Although few references to gleaning are found in early medieval farm records or literature, the practice was known to parishioners through sermons and readings from biblical texts like Ruth. Agrarian by-laws after the thirteenth century that regulated peasant manorial obligations provide scant evidence that gleaning in the traditional sense was widely practiced. Virtually all able-bodied villagers worked in harvest and received a share of the crop for meagre although sufficient sustenance, and hordes of migratory workers seasonally roamed throughout Europe to meet area labor shortages during the critical weeks of summer. Until the advent of mechanical reapers and threshers in the nineteenth century, the cutting and binding of sheaves could not be done without some loss of the stalks, and more grain fell by the wayside when the sheaves were set into shocks to facilitate drying and gathering onto wagons. Although barley and oats lacked the level of gluten that made wheat the preferred grain for baking, they still offered the poor important sources of nutrition as flatbreads, soups, and other foods. Oats tended to shatter more easily than wheat when ripened and barley stalks could be more brittle, so both crops may have been gleaned to some extent to supplement villagers’ diets.
Johann Schönsperger, Scything and Reaping (1490)
Teutscher Kalendar (Munich, 1922); Franklin County Museum Collection
Since landlords sought to turn out their livestock to forage on harvested stubble fields cleared of shocks, gleaners generally had only a week or two to complete their labor. Landowners zealously guarded the harvest from sheaf-stealers, not an uncommon crime at the time, which led to by-laws specifying limits and qualifications for gleaning in the traditional sense. English royal manor instructions of 1282 permit only those incapable of earning any income to glean: “The young, the old, and those who are decrepit and unable to work….” William Blackstone’s Commentary later explains, “By the common law and custom of England the poor are allowed to enter and glean upon another’s ground after the harvest without being guilty of trespass.”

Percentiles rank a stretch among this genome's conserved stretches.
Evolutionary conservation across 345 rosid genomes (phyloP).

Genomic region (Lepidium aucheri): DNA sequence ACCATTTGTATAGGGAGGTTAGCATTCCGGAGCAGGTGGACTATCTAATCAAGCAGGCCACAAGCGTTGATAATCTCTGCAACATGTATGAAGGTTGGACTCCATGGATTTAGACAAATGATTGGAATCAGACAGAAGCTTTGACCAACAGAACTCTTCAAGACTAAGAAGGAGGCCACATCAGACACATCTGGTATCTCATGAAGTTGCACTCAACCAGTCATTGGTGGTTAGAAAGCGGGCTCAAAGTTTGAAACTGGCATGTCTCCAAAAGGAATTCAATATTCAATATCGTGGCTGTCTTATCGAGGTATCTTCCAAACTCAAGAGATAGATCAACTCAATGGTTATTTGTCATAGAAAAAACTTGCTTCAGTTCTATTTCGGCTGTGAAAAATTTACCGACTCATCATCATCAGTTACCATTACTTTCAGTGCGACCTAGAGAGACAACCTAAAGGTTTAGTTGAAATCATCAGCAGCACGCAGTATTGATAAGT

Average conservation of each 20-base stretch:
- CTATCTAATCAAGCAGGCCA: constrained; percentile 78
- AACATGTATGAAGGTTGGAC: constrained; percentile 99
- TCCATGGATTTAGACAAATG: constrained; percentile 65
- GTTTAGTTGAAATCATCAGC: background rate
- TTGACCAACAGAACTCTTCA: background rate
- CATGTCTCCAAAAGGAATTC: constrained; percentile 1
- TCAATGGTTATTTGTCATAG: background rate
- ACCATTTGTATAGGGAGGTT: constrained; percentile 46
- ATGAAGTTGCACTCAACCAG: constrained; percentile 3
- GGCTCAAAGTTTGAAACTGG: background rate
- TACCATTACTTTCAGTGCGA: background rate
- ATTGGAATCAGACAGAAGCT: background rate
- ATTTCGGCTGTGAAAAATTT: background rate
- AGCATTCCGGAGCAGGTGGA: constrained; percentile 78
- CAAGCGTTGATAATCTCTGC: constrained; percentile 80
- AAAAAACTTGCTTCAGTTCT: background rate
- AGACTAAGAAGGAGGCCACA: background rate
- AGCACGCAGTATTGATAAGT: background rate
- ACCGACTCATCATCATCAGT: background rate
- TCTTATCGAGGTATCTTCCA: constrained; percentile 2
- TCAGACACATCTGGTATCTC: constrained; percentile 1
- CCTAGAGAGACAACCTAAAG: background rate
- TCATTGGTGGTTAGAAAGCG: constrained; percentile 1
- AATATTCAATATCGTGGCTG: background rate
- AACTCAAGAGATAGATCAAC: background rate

Well into the present era throughout much of Europe, great bands of contract laborers, including both men and women, were led by the overseer who organized teams of workers as if a military operation. Mowers were usually teens (“lads”) and men who wielded sickles, broadhooks, or long-handled scythes and carried whetstones to keep them razor-sharp throughout the day. (The Proto-Indo-European root of the terms “scythe” and “sickle” is sek, also cognate to schism and sex, means to divide, or cut.) The men were followed by gavellers, often wives of the mowers or younger women, who raked the stalks into rows (gavels) for tying into substantial sheaves, or which were left unbound in rows to be thrown with wooden forks by pitchers into horse-drawn wagons. These were driven by carters to large barns and piled and piled by stackers into enormous heaps to await wintertime threshing by flail or horse “treading.”